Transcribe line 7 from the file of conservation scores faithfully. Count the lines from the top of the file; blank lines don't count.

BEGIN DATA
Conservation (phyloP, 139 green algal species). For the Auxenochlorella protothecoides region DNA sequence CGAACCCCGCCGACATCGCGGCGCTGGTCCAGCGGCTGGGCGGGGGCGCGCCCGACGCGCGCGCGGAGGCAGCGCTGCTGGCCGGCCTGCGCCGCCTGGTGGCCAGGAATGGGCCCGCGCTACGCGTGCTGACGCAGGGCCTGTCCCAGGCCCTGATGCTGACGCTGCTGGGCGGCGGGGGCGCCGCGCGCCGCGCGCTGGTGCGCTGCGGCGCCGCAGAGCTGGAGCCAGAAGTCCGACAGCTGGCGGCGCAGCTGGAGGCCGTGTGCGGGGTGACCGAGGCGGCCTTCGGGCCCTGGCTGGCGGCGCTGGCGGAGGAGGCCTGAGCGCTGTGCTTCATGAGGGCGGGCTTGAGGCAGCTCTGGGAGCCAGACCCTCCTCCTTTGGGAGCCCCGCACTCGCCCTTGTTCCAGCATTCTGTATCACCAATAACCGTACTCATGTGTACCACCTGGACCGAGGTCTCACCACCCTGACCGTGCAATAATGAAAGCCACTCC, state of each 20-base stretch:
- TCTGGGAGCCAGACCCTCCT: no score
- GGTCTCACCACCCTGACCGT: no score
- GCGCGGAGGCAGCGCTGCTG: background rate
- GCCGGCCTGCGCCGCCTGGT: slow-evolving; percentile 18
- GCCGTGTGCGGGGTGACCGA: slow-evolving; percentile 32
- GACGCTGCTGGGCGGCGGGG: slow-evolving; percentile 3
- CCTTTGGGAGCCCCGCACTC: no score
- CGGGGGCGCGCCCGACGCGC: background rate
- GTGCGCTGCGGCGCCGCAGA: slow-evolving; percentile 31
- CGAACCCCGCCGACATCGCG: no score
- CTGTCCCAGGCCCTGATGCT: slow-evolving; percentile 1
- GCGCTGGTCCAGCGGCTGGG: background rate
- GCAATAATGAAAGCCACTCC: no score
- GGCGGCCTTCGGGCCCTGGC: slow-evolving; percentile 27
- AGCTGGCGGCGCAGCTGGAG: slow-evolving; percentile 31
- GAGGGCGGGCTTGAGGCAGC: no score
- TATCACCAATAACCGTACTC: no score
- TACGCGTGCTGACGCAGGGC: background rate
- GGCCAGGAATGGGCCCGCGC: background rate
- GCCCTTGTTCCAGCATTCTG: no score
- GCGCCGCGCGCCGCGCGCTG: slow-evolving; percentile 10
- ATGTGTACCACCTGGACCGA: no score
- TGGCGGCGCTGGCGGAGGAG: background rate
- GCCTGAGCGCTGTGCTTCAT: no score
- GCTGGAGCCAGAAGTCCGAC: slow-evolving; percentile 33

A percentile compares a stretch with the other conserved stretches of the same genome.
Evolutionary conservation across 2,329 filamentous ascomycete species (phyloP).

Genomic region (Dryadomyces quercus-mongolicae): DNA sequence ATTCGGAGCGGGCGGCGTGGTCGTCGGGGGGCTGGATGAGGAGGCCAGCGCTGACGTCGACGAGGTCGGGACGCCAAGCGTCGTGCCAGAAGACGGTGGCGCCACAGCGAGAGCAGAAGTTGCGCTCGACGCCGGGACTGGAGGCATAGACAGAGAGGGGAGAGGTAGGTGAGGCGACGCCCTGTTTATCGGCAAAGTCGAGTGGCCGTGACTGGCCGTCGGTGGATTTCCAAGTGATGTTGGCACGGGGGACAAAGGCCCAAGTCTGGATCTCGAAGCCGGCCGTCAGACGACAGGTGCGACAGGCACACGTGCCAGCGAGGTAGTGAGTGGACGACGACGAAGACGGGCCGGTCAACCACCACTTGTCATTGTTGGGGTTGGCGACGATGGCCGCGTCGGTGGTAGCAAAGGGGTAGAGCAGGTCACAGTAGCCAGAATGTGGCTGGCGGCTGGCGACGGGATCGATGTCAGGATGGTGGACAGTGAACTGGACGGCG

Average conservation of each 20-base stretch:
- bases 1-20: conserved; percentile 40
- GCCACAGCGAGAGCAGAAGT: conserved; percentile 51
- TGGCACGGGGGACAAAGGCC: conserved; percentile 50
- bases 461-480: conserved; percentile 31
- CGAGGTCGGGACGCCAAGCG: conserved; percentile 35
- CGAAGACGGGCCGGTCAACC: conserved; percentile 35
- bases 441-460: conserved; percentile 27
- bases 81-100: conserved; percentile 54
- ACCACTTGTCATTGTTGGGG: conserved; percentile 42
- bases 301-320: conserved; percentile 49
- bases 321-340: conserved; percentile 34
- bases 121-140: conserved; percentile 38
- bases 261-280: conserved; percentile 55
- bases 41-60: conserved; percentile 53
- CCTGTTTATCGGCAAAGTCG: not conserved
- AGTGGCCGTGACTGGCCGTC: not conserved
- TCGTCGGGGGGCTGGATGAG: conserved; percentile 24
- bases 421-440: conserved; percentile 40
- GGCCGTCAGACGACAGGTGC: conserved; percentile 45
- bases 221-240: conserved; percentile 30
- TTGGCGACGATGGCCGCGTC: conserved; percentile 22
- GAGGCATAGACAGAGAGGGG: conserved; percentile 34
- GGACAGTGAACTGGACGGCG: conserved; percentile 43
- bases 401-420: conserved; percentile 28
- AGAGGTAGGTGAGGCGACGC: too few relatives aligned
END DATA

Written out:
- GACGCTGCTGGGCGGCGGGG: slow-evolving; percentile 3